She was made an honoris causa initiate of Omicron Delta Kappa in 1995 from the University of Akron and later received the organization's highest honor, the Laurel Crowned Circle. Roberts was also inducted into the Broadcasting & Cable Hall of Fame in 2000.[35][36] She was also cited as one of the 50 greatest women in the history of broadcasting by the American Women in Radio and Television.[31]

Roberts was a president of the Radio and Television Correspondents' Association.[14]

Personal life and death[edit]

External video
video icon Funeral Mass for Cokie Roberts, September 21, 2019, C-SPAN

From 1966 until her death, Roberts was married to Steven V. Roberts, a professor and fellow journalist. They met in summer 1962, when she was 18 and he was 19.[37] They resided in Bethesda, Maryland.[38] They had two children: a son, Lee, and a daughter, Rebecca. Roberts was a Roman Catholic.[39]

In 2002, Roberts was diagnosed with metastatic breast cancer. She was successfully treated at the time[40] but died from complications of the disease in Washington, D.C., on September 17, 2019.[21]


  • We Are Our Mothers' Daughters: Revised and Expanded Edition. HarperCollins. 1998. ISBN 978-0-06-187235-8. Essays
  • Cokie Roberts; Steven V. Roberts (2000). From This Day Forward. HarperCollins. ISBN 978-0-06-186752-1.
  • Founding Mothers: The Women Who Raised Our Nation. HarperCollins. 2004. ISBN 978-0-06-009025-8. The book explores the lives of the women behind the men who wrote the Constitution of the United States and the Declaration of Independence.
  • Ladies of Liberty. HarperCollins. 2009. ISBN 978-0-06-173721-3. Continues the story of early America's influential women who shaped the U.S. during its early stages, chronicling their public roles and private responsibilities.[41]
  • Cokie Roberts; Steven V. Roberts (2011). Our Haggadah: Uniting Traditions for Interfaith Families. HarperCollins. ISBN 978-0-06-207465-2.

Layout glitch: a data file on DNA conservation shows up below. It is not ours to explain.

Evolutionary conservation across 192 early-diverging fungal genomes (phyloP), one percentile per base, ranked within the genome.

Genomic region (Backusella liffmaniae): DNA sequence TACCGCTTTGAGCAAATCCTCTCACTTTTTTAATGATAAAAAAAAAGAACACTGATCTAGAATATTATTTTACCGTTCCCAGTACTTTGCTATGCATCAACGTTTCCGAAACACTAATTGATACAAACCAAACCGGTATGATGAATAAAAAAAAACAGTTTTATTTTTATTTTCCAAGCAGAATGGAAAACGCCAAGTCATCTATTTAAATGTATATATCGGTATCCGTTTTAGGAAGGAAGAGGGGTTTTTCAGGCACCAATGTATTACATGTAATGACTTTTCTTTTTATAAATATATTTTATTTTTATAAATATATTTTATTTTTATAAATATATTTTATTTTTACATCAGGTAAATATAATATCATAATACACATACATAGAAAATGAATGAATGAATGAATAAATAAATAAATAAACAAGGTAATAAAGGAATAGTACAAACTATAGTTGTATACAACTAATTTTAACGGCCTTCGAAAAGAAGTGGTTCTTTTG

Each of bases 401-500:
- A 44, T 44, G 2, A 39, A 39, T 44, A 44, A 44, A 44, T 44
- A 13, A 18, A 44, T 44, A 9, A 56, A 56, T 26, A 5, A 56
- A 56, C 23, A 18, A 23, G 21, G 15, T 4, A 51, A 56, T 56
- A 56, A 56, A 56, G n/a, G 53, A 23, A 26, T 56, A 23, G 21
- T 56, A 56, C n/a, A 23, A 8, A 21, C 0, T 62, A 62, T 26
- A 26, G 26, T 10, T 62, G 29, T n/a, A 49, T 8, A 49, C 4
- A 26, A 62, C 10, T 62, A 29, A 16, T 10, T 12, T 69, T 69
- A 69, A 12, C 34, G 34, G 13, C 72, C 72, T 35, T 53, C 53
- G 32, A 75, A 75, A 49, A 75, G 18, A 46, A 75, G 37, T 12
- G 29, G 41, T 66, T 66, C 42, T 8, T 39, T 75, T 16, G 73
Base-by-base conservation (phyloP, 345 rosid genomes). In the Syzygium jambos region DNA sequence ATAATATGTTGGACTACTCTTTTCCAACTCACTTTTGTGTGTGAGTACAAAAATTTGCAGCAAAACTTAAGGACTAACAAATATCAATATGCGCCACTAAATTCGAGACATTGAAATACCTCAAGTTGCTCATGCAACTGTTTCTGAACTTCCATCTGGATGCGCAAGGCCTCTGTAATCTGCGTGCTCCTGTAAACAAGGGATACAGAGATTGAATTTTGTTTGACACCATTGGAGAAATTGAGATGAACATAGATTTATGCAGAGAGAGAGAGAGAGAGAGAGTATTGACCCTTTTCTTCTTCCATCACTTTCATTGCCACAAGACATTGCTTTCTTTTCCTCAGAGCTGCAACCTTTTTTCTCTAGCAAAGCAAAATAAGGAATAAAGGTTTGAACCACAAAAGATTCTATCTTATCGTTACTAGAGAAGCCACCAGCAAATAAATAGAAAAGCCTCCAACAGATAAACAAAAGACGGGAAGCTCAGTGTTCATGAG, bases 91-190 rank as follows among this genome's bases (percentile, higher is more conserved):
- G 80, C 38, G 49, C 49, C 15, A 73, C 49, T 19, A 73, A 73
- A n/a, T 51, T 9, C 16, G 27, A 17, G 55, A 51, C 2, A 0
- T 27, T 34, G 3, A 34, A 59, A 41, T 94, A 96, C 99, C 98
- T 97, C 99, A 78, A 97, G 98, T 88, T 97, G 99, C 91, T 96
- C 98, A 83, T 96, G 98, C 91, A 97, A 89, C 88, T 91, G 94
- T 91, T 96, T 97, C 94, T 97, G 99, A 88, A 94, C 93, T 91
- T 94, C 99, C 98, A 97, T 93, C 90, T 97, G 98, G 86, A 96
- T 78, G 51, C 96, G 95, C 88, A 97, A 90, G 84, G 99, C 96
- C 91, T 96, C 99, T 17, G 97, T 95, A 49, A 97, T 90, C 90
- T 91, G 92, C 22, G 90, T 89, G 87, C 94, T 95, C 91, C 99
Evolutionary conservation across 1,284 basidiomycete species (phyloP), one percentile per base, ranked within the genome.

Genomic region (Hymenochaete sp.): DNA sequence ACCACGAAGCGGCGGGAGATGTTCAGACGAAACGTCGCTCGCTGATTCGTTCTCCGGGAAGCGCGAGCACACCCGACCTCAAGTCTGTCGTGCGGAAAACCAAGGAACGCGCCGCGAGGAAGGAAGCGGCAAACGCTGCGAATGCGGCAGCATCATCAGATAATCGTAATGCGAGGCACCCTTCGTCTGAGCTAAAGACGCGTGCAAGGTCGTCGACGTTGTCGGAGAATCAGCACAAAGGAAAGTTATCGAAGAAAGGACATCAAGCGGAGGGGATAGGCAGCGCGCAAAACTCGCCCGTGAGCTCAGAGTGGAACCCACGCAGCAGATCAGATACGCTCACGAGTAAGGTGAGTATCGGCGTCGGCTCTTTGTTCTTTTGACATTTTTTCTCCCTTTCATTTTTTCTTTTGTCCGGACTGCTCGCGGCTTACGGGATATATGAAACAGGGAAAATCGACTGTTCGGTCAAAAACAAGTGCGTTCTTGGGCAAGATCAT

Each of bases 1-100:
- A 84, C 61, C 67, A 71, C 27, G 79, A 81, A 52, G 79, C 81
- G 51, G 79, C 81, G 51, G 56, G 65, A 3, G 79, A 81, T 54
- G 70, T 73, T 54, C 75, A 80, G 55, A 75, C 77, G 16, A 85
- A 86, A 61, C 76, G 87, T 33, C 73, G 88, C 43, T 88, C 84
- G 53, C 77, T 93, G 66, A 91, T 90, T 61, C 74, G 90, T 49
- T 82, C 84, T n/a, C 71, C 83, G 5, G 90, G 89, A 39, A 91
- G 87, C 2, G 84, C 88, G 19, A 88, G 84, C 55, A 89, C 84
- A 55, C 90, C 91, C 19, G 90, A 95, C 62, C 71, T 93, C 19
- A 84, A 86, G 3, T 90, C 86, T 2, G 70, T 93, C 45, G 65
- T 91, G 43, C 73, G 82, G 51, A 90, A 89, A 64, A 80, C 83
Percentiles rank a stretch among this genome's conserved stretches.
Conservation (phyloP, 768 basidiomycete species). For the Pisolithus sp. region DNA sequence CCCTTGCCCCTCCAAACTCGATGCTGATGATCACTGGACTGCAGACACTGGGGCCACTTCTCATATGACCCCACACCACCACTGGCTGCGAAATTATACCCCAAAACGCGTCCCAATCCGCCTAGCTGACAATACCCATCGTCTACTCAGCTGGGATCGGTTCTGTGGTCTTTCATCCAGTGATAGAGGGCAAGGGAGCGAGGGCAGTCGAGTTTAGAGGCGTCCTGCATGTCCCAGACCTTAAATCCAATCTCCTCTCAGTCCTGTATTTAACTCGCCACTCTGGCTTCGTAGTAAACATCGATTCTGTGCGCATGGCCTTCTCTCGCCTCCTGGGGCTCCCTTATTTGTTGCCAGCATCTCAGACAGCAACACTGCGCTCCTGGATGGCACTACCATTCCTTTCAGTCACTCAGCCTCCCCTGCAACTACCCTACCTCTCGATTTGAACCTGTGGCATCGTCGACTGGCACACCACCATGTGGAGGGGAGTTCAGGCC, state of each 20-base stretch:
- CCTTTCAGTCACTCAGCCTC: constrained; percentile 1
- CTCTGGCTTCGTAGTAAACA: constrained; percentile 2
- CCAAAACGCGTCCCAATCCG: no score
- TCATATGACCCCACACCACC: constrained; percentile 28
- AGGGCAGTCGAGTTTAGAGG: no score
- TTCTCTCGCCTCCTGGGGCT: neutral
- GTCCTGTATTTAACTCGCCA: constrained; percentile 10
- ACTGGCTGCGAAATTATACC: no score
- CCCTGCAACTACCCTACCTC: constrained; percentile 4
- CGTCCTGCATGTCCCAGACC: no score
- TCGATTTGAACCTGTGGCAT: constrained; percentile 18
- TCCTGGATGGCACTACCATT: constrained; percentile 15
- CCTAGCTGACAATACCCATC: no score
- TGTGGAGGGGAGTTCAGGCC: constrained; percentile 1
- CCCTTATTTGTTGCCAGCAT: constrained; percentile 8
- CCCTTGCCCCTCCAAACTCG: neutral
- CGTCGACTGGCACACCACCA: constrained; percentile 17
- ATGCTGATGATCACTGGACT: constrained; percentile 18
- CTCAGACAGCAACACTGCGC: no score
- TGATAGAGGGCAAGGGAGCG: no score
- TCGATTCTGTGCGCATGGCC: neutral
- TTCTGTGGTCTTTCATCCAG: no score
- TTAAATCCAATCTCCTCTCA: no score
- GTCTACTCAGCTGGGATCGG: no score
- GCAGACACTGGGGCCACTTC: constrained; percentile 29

• Capital Dames: The Civil War and the Women of Washington, 1848–1868. HarperCollins. 2015. ISBN 978-0-06-200276-1. Stories about the formidable women of Washington, D.C. during the Civil War.


  1. ^ Roberts, Cokie (March 8, 1993). "Private Video". Charlie Rose (video interview). Interviewed by Charlie Rose. PBS. Archived from the original on July 20, 2014. Retrieved May 20, 2008.
  2. ^ Cowles, Gregory (April 24, 2015). "Inside the List". The New York Times. ISSN 0362-4331. Retrieved August 8, 2019.
  3. ^ "NPR's Founding Mothers: Susan, Linda, Nina And Cokie". May 6, 2021. Retrieved April 6, 2022.
  4. ^ "'Founding Mothers' of NPR Recount Trailblazing Early Days of Public Radio". April 16, 2021. Retrieved April 6, 2022.
  5. ^ "Henry J. Kaiser Family Foundation – Board of Trustees". Archived from the original on March 4, 2010. Retrieved March 1, 2010.
  6. ^ President's Council on Service and Civic Participation. "Meet the Council Members". USA Freedom Corps. Archived from the original on April 11, 2008. Retrieved April 10, 2008.
  7. ^ Pope, John (September 17, 2019). "Cokie Roberts, a 'pioneer in journalism' and daughter of Louisiana political legends, dead at 75". Retrieved June 25, 2022.
  8. ^ "Cokie Roberts". History, Art & Archives. U.S. House of Representatives. Retrieved December 31, 2016.
  9. ^ Horowitz, Jason (August 15, 2010). "Alaska plane crash a painful reminder for families of Boggs and Begich". The Washington Post.
  10. ^ "Tommy Boggs, influential lobbyist dies; son of Congresswoman Boggs". The New Orleans Advocate. September 15, 2014.